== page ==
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To Kill a Mockingbird

by Harper Lee

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What were Scout's troubles at her aunt's house on Christmas in Chapter 9 of To Kill a Mockingbird?

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Although Scout loved her Aunt Alexandra's cooking and visiting with her Uncle Jack, she hated having to visit Atticus's old home at Finch's Landing.

No amount of sighing could induce Atticus to spend Christmas day at home.

She didn't care for her Uncle Jimmy, Alexandra's husband, who had only spoken to her once in her life. Worse still was her Cousin Francis, Alexandra's grandson.

Talking to Francis gave me the sensation of settling slowly to the bottom of the ocean. He was the most boring child I ever met.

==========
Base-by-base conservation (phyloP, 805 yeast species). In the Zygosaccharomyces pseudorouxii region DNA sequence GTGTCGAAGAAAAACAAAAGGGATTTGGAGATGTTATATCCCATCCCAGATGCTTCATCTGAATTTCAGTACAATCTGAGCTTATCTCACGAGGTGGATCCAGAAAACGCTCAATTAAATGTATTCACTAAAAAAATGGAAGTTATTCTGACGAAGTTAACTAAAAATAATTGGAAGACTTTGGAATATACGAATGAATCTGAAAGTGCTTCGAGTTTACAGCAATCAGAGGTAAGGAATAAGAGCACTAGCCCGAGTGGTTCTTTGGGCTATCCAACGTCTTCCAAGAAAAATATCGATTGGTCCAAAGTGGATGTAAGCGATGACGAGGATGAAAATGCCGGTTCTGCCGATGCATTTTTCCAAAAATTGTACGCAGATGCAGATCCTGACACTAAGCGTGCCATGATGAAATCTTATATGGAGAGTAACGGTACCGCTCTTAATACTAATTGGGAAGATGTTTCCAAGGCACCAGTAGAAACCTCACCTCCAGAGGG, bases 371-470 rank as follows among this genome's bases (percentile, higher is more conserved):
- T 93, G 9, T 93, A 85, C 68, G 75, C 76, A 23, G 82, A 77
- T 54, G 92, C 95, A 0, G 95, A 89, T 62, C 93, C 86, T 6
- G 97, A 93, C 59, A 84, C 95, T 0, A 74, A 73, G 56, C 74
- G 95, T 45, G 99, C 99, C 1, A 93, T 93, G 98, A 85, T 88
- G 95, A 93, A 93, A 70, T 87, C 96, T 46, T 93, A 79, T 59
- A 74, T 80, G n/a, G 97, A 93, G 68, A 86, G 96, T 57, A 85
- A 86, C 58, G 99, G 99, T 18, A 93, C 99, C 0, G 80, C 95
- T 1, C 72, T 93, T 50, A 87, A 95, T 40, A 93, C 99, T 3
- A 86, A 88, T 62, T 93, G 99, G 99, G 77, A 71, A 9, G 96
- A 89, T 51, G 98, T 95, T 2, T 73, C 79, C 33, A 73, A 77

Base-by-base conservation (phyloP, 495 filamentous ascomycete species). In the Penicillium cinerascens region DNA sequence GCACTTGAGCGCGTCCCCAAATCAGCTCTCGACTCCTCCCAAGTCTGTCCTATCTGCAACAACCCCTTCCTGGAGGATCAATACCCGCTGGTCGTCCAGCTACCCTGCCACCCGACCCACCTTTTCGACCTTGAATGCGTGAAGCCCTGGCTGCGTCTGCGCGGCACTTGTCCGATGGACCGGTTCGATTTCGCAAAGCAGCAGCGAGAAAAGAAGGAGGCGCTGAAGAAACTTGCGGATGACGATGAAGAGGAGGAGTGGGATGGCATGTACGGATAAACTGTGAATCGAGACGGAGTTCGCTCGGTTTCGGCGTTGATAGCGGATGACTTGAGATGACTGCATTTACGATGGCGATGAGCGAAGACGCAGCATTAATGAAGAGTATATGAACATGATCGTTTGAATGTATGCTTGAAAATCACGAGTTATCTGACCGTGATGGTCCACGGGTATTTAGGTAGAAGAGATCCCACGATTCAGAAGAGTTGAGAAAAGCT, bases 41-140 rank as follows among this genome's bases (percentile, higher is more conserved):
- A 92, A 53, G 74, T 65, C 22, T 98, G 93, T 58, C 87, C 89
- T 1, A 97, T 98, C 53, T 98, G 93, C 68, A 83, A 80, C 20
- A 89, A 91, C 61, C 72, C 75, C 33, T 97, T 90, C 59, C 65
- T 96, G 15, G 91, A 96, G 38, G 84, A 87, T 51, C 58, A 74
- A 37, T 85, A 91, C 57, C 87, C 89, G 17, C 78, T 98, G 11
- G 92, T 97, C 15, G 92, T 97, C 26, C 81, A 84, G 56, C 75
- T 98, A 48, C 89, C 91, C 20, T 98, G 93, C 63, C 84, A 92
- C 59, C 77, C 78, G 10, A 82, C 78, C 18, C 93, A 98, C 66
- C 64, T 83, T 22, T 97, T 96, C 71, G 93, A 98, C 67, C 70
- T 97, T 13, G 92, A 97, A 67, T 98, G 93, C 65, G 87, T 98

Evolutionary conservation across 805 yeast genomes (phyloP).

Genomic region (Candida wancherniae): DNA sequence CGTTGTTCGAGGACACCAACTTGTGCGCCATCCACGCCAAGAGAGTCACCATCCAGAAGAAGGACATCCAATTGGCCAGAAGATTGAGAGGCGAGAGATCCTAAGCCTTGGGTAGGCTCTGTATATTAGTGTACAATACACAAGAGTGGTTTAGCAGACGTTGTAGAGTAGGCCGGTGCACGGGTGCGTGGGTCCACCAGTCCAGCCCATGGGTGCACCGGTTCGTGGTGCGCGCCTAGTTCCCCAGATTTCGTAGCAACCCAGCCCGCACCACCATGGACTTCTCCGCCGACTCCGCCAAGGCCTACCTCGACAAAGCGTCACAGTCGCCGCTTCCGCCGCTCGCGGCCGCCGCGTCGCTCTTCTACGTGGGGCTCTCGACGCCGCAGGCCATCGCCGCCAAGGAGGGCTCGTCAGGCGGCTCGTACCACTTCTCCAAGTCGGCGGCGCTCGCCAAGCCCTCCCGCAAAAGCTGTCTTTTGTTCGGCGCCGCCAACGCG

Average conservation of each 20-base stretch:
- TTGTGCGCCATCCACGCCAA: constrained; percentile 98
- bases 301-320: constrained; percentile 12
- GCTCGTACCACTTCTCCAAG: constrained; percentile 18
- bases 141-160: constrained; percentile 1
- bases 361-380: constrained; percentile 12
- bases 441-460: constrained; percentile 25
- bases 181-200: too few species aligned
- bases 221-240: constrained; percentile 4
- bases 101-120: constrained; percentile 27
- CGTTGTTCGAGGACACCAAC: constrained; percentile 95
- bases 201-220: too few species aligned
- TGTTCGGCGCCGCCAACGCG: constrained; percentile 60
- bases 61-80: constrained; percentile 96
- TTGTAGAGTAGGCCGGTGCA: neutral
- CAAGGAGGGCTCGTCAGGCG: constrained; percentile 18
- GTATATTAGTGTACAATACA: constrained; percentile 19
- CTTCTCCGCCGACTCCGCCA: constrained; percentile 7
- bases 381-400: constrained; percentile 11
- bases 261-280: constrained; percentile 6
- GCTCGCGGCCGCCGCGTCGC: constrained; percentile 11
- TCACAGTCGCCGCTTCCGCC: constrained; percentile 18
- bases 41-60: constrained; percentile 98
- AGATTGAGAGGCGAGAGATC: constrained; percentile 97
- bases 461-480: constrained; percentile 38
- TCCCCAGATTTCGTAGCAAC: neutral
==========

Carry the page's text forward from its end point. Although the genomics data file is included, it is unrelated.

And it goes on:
It didn't take long for Francis to anger Scout. First, he referred to Dill as "that little runt." Then he called Atticus a "nigger-lover," before making the claim that Scout's father was "ruinin' the family." Scout quickly collared Francis, but he got away. Scout planned her next attack.

When stalking one's prey, it's best to take one's time. Say nothing, and sure as eggs, he will become curious and emerge.

Francis continued to deliberately antagonize Scout, and when he

... crooned softly, "Nigger-lover..."
     This time I split my knuckle to the bone on his front teeth. My left impaired, I sailed in with my right...

Uncle Jack broke up the one-sided fight, and then he spanked Scout, assuming she had provoked the argument. When Scout had finally settled down, she explained to her uncle what Francis had said about Atticus. The two made up, and Jack bandaged her bloody knuckles. 

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